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Title: Nile Tilapia Infectivity by Genomically Diverse Streptoccocus agalactiae Isolates from Multiple Hosts

item Evans, Joyce
item Klesius, Phillip
item Pasnik, David
item Garcia, Julio
item Shoemaker, Craig

Submitted to: World Aquaculture Society Meeting
Publication Type: Abstract Only
Publication Acceptance Date: 11/23/2009
Publication Date: 3/1/2010
Citation: Evans, J.J., Klesius, P.H., Pasnik, D.J., Garcia, J.C., Shoemaker, C.A. 2010. Nile Tilapia Infectivity by Genomically Diverse Streptoccocus agalactiae Isolates from Multiple Hosts. World Aquaculture Society. Aquaculture 2010. March 1-5, 2010 San Diego, California. pg 312.

Interpretive Summary:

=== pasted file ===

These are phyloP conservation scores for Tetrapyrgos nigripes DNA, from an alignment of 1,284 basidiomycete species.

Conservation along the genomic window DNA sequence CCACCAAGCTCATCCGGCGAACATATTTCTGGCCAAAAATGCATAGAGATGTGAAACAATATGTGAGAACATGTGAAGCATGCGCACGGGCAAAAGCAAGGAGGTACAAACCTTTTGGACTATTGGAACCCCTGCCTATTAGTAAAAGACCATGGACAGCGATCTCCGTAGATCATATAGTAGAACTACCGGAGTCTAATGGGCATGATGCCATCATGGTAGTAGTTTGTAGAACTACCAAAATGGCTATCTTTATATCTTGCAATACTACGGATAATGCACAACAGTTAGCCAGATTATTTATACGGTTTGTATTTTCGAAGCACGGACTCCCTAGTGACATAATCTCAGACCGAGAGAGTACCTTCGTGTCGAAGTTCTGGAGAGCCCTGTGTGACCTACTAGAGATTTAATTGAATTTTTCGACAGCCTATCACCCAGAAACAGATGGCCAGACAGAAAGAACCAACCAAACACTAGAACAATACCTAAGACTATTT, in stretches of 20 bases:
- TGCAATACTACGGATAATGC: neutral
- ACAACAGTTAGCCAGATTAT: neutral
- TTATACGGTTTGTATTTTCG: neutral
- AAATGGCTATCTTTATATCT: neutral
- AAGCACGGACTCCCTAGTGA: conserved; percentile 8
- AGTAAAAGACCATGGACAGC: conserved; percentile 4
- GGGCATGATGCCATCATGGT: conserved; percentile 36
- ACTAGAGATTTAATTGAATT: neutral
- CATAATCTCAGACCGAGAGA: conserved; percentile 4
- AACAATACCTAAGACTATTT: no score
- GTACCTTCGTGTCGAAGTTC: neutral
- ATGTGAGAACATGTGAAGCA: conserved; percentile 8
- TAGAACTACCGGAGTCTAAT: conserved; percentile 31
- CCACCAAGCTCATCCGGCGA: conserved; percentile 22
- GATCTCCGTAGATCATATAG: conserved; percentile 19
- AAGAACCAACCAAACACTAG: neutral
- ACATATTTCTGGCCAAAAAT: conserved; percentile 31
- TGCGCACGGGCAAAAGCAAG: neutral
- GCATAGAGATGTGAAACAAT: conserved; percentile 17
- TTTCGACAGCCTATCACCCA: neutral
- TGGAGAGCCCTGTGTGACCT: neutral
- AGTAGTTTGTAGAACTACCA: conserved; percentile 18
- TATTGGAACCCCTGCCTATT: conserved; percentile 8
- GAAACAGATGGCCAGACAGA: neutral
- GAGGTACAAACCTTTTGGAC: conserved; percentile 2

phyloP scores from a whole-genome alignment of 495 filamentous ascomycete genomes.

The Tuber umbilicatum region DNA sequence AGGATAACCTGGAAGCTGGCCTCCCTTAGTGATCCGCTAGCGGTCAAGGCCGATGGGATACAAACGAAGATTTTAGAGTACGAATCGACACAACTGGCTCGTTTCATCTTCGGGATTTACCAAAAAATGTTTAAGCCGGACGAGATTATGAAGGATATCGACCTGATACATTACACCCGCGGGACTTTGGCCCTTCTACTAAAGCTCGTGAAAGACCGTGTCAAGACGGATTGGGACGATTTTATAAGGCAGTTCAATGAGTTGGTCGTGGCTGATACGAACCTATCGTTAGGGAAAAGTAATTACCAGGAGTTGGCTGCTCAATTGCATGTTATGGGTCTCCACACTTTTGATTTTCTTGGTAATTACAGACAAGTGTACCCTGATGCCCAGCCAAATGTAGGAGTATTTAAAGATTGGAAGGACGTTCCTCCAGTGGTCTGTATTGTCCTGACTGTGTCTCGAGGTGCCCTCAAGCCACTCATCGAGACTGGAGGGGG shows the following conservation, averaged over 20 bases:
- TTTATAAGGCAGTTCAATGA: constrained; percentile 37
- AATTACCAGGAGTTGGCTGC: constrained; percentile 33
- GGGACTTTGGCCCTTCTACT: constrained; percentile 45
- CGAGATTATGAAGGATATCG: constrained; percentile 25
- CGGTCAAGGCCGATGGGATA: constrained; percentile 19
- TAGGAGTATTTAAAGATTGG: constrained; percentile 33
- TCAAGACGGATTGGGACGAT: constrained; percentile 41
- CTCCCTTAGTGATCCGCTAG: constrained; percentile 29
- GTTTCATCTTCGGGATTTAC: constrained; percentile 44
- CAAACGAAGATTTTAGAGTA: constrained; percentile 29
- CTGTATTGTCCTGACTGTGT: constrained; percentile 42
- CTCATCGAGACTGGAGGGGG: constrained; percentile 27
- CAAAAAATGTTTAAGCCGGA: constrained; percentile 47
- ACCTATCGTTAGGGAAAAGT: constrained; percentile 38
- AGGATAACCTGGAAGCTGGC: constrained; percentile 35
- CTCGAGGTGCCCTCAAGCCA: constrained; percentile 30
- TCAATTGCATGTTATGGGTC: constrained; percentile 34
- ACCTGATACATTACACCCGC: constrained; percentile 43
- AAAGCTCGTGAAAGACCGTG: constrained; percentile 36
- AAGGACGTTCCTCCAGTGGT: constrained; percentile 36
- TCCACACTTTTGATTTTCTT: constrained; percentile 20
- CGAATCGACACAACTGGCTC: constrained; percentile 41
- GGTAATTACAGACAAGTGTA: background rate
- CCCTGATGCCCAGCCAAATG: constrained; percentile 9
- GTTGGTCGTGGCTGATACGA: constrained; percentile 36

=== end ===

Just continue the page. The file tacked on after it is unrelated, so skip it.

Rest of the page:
Technical Abstract: Streptococcus agalactiae, Lancefield group B Streptococcus (GBS), is recognized for causing cattle mastitis, human neonatal meningitis, and fish meningo-encephalitis. We investigated the genomic diversity of GBS isolates from different phylogenetic hosts and geographical regions using serological typing and multilocus sequence typing (MLST). Studies were also conducted on infectivity of fish, dolphin, bovine and human GBS isolates in Nile tilapia, Oreochromis niloticus. A previously unreported fish capsular serotype, Ia, was discovered for tilapia isolates from Brazil, Israel and the U.S.A, and mullet, seabream and dolphin isolates from Kuwait. Sequence typing of isolates produced six sequence types (ST-7, ST-257, ST-258, ST-259, ST-260 and ST-261), the latter five ST’s unique to the GBS MLST database. Kuwait GBS fish and dolphin isolates shared the same sequence type and capsular serotype as human GBS strains from Japan (Ia, ST-7). Kuwait isolates (ST-7) and tilapia GBS (non-ST-7) isolates from Brazil, Israel, Honduras and the U.S.A. represent two distinct genetic populations, the latter unrelated to bovine and human GBS. In infectivity studies, tilapia GBS isolates and isolates from mullet, seabream, dolphin, and humans caused experimental disease signs and mortality in Nile tilapia. Bovine GBS isolates were not infective to Nile tilapia. Results suggest that 1) GBS isolates from different aquatic animals irrespective of serotype and MLST type and 2) mammalian GBS isolates of the same serotype and MLST are capable of infecting tilapia.